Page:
What is it?
The idea behind this is quite simple. Your employee gives up part of his salary and, in return, you give them a non-cash benefit that is ideally exempt from tax and NI.
Your employees pay in cash is lower, so they pay less tax and NI. In addition, you will not have to pay their Employers’ National Insurance contributions on the salary that is sacrificed. Some employers pass on some or all of these savings onto their employees.
Typically this is used for tax free benefits such as pension contributions and child care vouchers.
However it is not limited to tax exempt benefits. The same scheme can be applied to taxable benefits if an employee is willing to sacrifice salary in exchange for say a company car, insurance cover or gym memberships. Whilst the tax savings achieved are not as high as with exempt benefits this still allows for a more flexible benefits package to be awarded.
Some rules …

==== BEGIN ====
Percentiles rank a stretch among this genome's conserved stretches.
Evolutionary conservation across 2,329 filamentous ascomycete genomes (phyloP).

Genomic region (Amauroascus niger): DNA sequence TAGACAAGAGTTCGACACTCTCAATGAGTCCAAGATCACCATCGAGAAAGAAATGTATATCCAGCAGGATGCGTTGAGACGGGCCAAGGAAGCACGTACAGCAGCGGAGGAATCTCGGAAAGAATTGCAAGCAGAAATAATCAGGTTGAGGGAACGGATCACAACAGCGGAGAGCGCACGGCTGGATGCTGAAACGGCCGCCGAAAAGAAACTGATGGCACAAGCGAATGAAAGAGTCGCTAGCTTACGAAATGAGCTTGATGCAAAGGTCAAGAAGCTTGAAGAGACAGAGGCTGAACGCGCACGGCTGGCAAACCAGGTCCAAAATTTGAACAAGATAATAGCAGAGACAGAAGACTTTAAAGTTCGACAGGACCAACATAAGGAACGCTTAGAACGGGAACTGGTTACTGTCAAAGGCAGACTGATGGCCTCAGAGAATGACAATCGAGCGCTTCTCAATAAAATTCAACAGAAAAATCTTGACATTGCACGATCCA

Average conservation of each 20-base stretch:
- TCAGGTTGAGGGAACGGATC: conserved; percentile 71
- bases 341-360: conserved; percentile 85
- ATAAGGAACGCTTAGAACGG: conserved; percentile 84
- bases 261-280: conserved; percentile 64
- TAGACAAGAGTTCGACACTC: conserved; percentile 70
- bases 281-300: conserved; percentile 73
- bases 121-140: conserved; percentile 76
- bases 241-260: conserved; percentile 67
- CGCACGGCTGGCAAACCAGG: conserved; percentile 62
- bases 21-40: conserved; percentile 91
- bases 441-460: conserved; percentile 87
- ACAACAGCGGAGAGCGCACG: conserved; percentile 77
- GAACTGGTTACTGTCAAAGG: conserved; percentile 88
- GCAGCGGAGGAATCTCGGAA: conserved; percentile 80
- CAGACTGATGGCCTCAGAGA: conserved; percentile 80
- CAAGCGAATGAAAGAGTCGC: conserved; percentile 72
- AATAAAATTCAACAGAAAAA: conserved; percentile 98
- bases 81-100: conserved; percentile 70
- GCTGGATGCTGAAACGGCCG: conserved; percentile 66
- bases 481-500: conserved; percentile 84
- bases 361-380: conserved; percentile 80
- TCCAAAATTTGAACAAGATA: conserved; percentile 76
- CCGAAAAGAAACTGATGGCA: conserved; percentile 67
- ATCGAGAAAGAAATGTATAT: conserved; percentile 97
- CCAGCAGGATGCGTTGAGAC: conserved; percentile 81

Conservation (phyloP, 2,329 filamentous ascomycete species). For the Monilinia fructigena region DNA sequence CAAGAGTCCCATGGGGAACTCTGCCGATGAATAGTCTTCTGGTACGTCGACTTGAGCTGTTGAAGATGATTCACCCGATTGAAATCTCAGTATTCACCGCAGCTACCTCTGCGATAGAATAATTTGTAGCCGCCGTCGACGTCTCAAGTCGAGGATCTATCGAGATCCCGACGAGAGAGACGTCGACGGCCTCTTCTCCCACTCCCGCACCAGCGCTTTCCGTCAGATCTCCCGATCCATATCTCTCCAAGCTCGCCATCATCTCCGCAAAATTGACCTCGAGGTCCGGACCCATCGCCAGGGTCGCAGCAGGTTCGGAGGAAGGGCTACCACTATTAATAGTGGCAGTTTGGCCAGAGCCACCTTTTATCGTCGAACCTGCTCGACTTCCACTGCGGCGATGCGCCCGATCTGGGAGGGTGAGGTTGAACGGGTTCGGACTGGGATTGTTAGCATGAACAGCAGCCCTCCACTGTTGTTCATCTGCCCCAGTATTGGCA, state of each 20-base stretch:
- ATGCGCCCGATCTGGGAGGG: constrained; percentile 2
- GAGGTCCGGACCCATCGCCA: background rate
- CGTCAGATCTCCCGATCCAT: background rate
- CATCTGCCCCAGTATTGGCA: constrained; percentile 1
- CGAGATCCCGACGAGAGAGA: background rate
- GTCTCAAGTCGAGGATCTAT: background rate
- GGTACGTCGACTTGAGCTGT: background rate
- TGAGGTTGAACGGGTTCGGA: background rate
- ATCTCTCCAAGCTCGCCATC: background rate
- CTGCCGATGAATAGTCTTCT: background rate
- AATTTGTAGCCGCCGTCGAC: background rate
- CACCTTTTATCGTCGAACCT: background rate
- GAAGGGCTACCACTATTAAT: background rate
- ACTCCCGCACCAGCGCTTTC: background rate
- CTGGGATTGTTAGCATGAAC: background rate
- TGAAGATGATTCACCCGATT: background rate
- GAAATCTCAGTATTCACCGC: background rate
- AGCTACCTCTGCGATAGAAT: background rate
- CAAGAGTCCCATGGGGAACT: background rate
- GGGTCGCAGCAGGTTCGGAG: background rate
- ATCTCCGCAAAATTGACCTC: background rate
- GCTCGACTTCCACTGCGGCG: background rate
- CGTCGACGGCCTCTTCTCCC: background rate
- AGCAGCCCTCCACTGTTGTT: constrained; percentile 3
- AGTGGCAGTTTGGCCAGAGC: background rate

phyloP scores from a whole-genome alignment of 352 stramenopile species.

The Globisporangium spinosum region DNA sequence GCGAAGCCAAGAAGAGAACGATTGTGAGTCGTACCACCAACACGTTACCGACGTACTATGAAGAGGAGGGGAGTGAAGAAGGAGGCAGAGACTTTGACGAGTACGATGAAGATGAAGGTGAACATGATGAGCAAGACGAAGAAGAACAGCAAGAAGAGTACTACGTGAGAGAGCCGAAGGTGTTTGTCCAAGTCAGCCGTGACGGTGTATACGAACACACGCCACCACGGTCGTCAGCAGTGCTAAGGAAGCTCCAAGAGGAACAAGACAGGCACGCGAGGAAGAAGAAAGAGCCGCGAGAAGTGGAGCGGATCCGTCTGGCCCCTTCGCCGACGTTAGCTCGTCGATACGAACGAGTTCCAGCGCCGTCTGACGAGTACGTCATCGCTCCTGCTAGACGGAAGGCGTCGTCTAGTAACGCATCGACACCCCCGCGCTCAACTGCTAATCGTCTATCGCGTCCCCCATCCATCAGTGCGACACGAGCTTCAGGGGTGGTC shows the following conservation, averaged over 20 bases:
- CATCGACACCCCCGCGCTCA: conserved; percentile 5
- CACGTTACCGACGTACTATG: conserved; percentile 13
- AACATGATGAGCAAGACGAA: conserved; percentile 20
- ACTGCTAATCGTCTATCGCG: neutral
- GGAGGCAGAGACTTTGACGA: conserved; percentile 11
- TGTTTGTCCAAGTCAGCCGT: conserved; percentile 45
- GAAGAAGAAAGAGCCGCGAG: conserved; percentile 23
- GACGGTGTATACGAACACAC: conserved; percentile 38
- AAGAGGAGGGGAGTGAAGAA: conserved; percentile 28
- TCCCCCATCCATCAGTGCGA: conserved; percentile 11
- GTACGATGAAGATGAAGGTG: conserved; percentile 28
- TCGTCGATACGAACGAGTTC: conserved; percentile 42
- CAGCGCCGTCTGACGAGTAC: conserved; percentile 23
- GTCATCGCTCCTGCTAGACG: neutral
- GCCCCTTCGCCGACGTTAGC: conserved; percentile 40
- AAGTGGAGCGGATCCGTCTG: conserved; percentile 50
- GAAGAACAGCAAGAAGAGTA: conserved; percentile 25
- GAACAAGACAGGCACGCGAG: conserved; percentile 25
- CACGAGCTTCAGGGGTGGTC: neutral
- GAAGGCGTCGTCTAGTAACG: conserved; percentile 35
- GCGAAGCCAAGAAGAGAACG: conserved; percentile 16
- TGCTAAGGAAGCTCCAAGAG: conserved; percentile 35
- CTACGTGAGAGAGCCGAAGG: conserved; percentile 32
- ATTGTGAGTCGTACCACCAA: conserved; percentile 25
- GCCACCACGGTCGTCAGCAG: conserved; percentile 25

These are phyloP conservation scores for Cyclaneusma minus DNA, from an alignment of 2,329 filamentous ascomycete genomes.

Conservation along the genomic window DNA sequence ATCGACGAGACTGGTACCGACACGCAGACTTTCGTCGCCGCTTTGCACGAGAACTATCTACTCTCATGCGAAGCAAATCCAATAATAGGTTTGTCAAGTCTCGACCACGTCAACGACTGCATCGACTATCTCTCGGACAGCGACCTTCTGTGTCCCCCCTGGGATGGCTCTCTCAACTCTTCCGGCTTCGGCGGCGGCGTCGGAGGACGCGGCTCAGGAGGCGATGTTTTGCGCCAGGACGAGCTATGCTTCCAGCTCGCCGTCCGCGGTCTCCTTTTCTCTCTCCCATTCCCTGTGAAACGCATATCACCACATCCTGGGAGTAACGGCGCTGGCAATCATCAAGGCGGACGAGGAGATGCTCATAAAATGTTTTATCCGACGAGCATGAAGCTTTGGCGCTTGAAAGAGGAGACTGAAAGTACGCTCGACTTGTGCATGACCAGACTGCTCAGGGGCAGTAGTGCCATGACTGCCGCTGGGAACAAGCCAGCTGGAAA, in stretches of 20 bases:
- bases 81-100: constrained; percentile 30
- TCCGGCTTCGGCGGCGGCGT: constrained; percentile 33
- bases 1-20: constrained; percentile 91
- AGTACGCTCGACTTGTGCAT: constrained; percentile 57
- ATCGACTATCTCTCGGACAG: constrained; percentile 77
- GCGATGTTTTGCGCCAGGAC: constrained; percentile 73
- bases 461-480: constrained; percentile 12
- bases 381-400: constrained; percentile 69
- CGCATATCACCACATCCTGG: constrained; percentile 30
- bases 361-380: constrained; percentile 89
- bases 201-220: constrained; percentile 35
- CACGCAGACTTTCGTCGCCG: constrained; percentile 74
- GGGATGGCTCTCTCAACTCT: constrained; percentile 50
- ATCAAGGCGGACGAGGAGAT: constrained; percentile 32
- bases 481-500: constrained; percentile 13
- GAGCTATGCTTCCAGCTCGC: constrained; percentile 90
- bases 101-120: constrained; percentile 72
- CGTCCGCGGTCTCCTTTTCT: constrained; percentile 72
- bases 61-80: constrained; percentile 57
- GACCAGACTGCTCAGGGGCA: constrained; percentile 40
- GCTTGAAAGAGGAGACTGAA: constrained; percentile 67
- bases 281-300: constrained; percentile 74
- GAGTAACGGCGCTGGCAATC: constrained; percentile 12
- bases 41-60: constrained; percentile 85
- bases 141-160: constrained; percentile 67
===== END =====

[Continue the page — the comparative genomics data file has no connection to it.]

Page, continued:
Of course, as with most measures that result in a tax savings there are some rules that need to be observed to ensure the scheme is not abused.
These are relatively straightforward and with some planning can usually be easily managed to ensure a smooth implementation.
For example, the salary sacrifice should be a true sacrifice reflected as such in employment contracts and many benefits are required to be offered to all employees (although there is no obligation on them to all take it up).
This really is a great way of making salary more tax efficient and providing more flexible remuneration options to your employees. There are many different options, so get in touch if this is something you would like to discuss further.